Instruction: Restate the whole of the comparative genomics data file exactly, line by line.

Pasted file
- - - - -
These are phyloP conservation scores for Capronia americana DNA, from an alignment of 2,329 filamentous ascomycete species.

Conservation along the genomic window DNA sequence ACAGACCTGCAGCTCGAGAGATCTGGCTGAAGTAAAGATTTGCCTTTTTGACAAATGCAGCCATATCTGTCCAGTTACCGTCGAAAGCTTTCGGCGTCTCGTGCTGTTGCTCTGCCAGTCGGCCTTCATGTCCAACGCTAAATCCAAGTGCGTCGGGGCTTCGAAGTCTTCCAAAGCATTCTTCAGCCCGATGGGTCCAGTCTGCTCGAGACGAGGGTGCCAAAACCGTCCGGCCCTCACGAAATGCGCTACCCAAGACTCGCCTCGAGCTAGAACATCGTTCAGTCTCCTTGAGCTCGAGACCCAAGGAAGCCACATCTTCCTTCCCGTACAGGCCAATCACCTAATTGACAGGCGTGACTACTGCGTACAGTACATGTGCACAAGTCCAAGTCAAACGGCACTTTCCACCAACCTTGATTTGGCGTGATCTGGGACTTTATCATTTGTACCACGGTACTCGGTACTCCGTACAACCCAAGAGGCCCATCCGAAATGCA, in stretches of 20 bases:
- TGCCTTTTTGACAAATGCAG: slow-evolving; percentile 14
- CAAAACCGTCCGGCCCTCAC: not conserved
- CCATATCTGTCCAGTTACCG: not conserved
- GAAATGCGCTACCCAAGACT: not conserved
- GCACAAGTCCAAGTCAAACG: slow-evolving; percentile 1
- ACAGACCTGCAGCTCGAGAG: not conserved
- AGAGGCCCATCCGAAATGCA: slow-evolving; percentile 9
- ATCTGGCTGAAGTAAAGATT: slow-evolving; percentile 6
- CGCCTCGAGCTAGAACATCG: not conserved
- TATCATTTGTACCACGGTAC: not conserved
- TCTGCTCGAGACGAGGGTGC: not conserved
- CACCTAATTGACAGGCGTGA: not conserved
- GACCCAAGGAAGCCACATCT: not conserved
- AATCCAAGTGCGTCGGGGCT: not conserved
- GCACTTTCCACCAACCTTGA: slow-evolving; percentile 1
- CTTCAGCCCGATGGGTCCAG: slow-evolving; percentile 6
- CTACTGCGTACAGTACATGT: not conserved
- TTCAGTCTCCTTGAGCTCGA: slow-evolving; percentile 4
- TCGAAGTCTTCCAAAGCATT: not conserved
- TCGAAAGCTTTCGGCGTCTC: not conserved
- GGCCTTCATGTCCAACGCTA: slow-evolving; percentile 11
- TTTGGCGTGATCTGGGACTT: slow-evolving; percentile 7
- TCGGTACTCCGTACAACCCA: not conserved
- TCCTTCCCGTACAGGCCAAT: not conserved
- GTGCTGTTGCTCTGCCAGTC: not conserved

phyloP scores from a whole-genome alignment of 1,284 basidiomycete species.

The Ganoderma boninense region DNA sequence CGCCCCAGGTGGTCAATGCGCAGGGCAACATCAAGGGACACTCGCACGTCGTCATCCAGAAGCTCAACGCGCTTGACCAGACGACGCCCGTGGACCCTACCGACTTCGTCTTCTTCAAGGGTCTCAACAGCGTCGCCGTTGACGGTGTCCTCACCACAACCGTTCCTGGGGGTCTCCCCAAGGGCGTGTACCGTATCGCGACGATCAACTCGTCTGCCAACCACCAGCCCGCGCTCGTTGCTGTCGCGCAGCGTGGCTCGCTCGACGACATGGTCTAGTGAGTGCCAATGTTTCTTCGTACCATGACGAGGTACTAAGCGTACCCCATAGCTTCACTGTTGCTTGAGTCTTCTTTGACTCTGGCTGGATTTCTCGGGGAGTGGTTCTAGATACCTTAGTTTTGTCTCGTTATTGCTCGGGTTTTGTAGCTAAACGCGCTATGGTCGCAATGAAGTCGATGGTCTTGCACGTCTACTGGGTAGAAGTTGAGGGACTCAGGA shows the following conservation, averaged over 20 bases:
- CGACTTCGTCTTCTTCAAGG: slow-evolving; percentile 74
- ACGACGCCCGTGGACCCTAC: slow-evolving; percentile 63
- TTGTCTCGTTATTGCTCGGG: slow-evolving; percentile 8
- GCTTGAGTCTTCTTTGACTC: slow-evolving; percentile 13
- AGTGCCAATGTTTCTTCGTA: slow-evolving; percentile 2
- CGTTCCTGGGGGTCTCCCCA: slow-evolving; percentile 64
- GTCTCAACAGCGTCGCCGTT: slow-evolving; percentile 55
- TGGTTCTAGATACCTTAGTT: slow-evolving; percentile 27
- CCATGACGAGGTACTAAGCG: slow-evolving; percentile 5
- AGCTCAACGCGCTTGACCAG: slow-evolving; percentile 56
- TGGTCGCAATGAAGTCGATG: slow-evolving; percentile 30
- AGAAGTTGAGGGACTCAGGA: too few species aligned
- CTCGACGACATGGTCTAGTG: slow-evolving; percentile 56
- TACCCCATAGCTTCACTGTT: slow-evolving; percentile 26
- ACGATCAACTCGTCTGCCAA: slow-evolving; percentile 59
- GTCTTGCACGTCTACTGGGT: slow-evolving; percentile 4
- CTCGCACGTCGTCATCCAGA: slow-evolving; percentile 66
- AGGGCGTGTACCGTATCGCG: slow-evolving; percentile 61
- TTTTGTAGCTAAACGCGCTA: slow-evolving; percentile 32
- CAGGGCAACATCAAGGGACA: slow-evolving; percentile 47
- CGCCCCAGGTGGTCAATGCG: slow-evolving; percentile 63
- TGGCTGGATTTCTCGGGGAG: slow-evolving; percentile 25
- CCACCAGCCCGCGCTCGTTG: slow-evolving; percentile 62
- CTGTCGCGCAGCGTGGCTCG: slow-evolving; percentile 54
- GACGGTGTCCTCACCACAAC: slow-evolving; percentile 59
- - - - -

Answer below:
These are phyloP conservation scores for Capronia americana DNA, from an alignment of 2,329 filamentous ascomycete species.

Conservation along the genomic window DNA sequence ACAGACCTGCAGCTCGAGAGATCTGGCTGAAGTAAAGATTTGCCTTTTTGACAAATGCAGCCATATCTGTCCAGTTACCGTCGAAAGCTTTCGGCGTCTCGTGCTGTTGCTCTGCCAGTCGGCCTTCATGTCCAACGCTAAATCCAAGTGCGTCGGGGCTTCGAAGTCTTCCAAAGCATTCTTCAGCCCGATGGGTCCAGTCTGCTCGAGACGAGGGTGCCAAAACCGTCCGGCCCTCACGAAATGCGCTACCCAAGACTCGCCTCGAGCTAGAACATCGTTCAGTCTCCTTGAGCTCGAGACCCAAGGAAGCCACATCTTCCTTCCCGTACAGGCCAATCACCTAATTGACAGGCGTGACTACTGCGTACAGTACATGTGCACAAGTCCAAGTCAAACGGCACTTTCCACCAACCTTGATTTGGCGTGATCTGGGACTTTATCATTTGTACCACGGTACTCGGTACTCCGTACAACCCAAGAGGCCCATCCGAAATGCA, in stretches of 20 bases:
- TGCCTTTTTGACAAATGCAG: slow-evolving; percentile 14
- CAAAACCGTCCGGCCCTCAC: not conserved
- CCATATCTGTCCAGTTACCG: not conserved
- GAAATGCGCTACCCAAGACT: not conserved
- GCACAAGTCCAAGTCAAACG: slow-evolving; percentile 1
- ACAGACCTGCAGCTCGAGAG: not conserved
- AGAGGCCCATCCGAAATGCA: slow-evolving; percentile 9
- ATCTGGCTGAAGTAAAGATT: slow-evolving; percentile 6
- CGCCTCGAGCTAGAACATCG: not conserved
- TATCATTTGTACCACGGTAC: not conserved
- TCTGCTCGAGACGAGGGTGC: not conserved
- CACCTAATTGACAGGCGTGA: not conserved
- GACCCAAGGAAGCCACATCT: not conserved
- AATCCAAGTGCGTCGGGGCT: not conserved
- GCACTTTCCACCAACCTTGA: slow-evolving; percentile 1
- CTTCAGCCCGATGGGTCCAG: slow-evolving; percentile 6
- CTACTGCGTACAGTACATGT: not conserved
- TTCAGTCTCCTTGAGCTCGA: slow-evolving; percentile 4
- TCGAAGTCTTCCAAAGCATT: not conserved
- TCGAAAGCTTTCGGCGTCTC: not conserved
- GGCCTTCATGTCCAACGCTA: slow-evolving; percentile 11
- TTTGGCGTGATCTGGGACTT: slow-evolving; percentile 7
- TCGGTACTCCGTACAACCCA: not conserved
- TCCTTCCCGTACAGGCCAAT: not conserved
- GTGCTGTTGCTCTGCCAGTC: not conserved

phyloP scores from a whole-genome alignment of 1,284 basidiomycete species.

The Ganoderma boninense region DNA sequence CGCCCCAGGTGGTCAATGCGCAGGGCAACATCAAGGGACACTCGCACGTCGTCATCCAGAAGCTCAACGCGCTTGACCAGACGACGCCCGTGGACCCTACCGACTTCGTCTTCTTCAAGGGTCTCAACAGCGTCGCCGTTGACGGTGTCCTCACCACAACCGTTCCTGGGGGTCTCCCCAAGGGCGTGTACCGTATCGCGACGATCAACTCGTCTGCCAACCACCAGCCCGCGCTCGTTGCTGTCGCGCAGCGTGGCTCGCTCGACGACATGGTCTAGTGAGTGCCAATGTTTCTTCGTACCATGACGAGGTACTAAGCGTACCCCATAGCTTCACTGTTGCTTGAGTCTTCTTTGACTCTGGCTGGATTTCTCGGGGAGTGGTTCTAGATACCTTAGTTTTGTCTCGTTATTGCTCGGGTTTTGTAGCTAAACGCGCTATGGTCGCAATGAAGTCGATGGTCTTGCACGTCTACTGGGTAGAAGTTGAGGGACTCAGGA shows the following conservation, averaged over 20 bases:
- CGACTTCGTCTTCTTCAAGG: slow-evolving; percentile 74
- ACGACGCCCGTGGACCCTAC: slow-evolving; percentile 63
- TTGTCTCGTTATTGCTCGGG: slow-evolving; percentile 8
- GCTTGAGTCTTCTTTGACTC: slow-evolving; percentile 13
- AGTGCCAATGTTTCTTCGTA: slow-evolving; percentile 2
- CGTTCCTGGGGGTCTCCCCA: slow-evolving; percentile 64
- GTCTCAACAGCGTCGCCGTT: slow-evolving; percentile 55
- TGGTTCTAGATACCTTAGTT: slow-evolving; percentile 27
- CCATGACGAGGTACTAAGCG: slow-evolving; percentile 5
- AGCTCAACGCGCTTGACCAG: slow-evolving; percentile 56
- TGGTCGCAATGAAGTCGATG: slow-evolving; percentile 30
- AGAAGTTGAGGGACTCAGGA: too few species aligned
- CTCGACGACATGGTCTAGTG: slow-evolving; percentile 56
- TACCCCATAGCTTCACTGTT: slow-evolving; percentile 26
- ACGATCAACTCGTCTGCCAA: slow-evolving; percentile 59
- GTCTTGCACGTCTACTGGGT: slow-evolving; percentile 4
- CTCGCACGTCGTCATCCAGA: slow-evolving; percentile 66
- AGGGCGTGTACCGTATCGCG: slow-evolving; percentile 61
- TTTTGTAGCTAAACGCGCTA: slow-evolving; percentile 32
- CAGGGCAACATCAAGGGACA: slow-evolving; percentile 47
- CGCCCCAGGTGGTCAATGCG: slow-evolving; percentile 63
- TGGCTGGATTTCTCGGGGAG: slow-evolving; percentile 25
- CCACCAGCCCGCGCTCGTTG: slow-evolving; percentile 62
- CTGTCGCGCAGCGTGGCTCG: slow-evolving; percentile 54
- GACGGTGTCCTCACCACAAC: slow-evolving; percentile 59